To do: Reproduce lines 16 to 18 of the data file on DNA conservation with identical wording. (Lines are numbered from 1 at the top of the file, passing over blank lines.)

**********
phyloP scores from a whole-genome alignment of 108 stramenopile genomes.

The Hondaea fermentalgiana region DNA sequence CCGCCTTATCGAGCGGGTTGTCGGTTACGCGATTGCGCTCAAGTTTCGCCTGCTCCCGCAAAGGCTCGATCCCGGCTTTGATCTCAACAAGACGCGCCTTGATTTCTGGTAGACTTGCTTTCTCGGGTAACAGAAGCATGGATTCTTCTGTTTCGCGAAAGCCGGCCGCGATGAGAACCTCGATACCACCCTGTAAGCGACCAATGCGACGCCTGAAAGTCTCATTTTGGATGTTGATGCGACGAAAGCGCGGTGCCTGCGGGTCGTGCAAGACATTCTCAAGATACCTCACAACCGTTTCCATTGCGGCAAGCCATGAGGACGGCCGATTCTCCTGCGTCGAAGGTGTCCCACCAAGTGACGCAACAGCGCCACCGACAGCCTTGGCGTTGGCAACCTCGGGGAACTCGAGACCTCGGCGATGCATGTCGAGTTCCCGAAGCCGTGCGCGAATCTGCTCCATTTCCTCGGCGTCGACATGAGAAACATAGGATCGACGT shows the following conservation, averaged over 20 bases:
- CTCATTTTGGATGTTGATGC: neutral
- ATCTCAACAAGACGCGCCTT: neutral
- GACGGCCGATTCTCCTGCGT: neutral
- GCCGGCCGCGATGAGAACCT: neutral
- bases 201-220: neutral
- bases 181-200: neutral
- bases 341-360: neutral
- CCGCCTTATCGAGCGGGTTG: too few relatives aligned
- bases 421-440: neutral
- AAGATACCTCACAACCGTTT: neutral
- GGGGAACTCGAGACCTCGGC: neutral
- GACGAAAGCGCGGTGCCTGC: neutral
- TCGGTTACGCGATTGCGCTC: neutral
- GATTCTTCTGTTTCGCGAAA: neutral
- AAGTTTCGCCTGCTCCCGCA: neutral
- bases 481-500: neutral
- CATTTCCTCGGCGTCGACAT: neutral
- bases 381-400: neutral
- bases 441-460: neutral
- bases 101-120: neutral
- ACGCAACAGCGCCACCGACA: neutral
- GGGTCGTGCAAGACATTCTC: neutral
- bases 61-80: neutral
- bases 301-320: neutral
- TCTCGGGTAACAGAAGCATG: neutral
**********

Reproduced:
- GATTCTTCTGTTTCGCGAAA: neutral
- AAGTTTCGCCTGCTCCCGCA: neutral
- bases 481-500: neutral